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Desertification, dust 'global threats'
Herald Sun ^ | 6/17/05 | Staff

Posted on 06/17/2005 2:49:36 PM PDT by Tumbleweed_Connection

DESERTIFICATION threatens to drive millions of people from their homes in coming decades while vast dust storms can damage the health of people continents away, an international report said today.

"Desertification has emerged as a global problem affecting everyone," said Zafar Adeel, assistant director of the UN University's water academy and a lead author of a report drawing on the work of 1360 scientists in 95 nations.

Two billion people live in drylands vulnerable to desertification, ranging from northern Africa to swathes of central Asia, he said.

And storms can lift dust from the Sahara Desert, for instance, and cause respiratory problems for people as far away as North America.

Over-grazing and over-planting of crops, swelling human populations and misuse of irrigation were contributing to desertification, the report said. It estimated that 10-20 per cent of drylands were already degraded.

Global warming, widely blamed on human emissions of heat-trapping gases from cars, factories and power plants, was likely to exacerbate the problems in coming decades by triggering more floods, droughts and heatwaves.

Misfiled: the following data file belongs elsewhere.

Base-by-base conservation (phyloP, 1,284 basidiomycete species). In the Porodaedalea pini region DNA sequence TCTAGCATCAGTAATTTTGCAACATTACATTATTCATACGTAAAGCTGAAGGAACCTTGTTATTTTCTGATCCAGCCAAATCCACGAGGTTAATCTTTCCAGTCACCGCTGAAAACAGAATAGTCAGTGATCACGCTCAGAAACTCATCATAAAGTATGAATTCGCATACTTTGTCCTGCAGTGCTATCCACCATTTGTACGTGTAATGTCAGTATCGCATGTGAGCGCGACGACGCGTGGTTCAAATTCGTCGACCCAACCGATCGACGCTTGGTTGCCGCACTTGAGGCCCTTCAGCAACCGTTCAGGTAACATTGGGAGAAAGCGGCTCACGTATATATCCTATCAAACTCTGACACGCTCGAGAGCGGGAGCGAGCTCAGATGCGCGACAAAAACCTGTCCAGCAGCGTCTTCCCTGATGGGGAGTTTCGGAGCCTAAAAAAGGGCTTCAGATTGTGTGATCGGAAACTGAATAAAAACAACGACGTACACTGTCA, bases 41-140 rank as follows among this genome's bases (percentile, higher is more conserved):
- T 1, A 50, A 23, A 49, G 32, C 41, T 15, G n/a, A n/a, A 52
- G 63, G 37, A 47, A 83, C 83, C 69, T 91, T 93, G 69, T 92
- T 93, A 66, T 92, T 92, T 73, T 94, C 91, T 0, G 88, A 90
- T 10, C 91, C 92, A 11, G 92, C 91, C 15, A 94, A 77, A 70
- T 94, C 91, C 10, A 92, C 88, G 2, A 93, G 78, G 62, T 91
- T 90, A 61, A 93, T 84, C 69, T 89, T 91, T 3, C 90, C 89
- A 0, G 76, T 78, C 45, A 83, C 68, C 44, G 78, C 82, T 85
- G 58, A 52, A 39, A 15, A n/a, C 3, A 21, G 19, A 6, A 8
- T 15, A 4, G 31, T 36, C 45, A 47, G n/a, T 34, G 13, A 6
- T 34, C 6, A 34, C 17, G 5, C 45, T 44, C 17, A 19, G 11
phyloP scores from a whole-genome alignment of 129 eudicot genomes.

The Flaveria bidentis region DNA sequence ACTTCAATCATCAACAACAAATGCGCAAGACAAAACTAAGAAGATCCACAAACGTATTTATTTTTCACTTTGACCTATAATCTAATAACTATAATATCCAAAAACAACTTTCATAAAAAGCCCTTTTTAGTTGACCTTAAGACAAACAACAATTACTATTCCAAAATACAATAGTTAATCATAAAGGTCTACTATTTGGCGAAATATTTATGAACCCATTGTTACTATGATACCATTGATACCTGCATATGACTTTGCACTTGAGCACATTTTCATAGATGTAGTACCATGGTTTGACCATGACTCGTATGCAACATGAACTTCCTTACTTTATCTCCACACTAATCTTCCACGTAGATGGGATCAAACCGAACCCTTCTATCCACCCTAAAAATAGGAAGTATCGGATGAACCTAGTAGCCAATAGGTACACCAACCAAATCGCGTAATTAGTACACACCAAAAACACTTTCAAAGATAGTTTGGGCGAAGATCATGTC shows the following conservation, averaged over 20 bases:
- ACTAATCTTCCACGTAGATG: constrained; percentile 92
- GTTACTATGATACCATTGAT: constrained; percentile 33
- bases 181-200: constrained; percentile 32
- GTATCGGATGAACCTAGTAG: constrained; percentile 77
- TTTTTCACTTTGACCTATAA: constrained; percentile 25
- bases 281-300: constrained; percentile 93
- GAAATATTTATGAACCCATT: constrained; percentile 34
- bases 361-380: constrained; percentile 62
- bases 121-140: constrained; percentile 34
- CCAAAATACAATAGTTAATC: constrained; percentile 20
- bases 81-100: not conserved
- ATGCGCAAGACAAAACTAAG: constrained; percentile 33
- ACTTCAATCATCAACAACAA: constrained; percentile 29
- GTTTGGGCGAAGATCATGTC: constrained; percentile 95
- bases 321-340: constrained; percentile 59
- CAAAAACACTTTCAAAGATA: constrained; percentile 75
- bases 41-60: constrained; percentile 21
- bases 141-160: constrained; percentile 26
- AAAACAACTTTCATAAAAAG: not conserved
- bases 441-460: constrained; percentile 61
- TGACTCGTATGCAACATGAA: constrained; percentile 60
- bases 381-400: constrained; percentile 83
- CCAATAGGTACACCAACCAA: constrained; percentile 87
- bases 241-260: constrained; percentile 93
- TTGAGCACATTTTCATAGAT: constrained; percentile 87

"Growing desertification worldwide threatens to swell by millions the number of poor forced to seek new homes and livelihoods," according to the report, part of a Millennium Ecosystem Assessment led by UN agencies and other groups.

"Desertification is potentially the most threatening ecosystem change impacting livelihoods of the poor," it said.

The report said 41 per cent of the world's land area was dryland, including most of Australia, the western part of North America and much of the Andean region of South America.

Desertification meant increasing health problems linked to dust, reduced farm production and poverty.

Infant mortality in drylands in developing nations averaged 54 children per 1000 live births in 2000, double the rate in other poor regions and 10 times the rate in industrial nations.

"An increase in desertification-related dust storms is widely considered to be a cause of ill-health - fever, coughing, sore eyes - during the dry season," it said.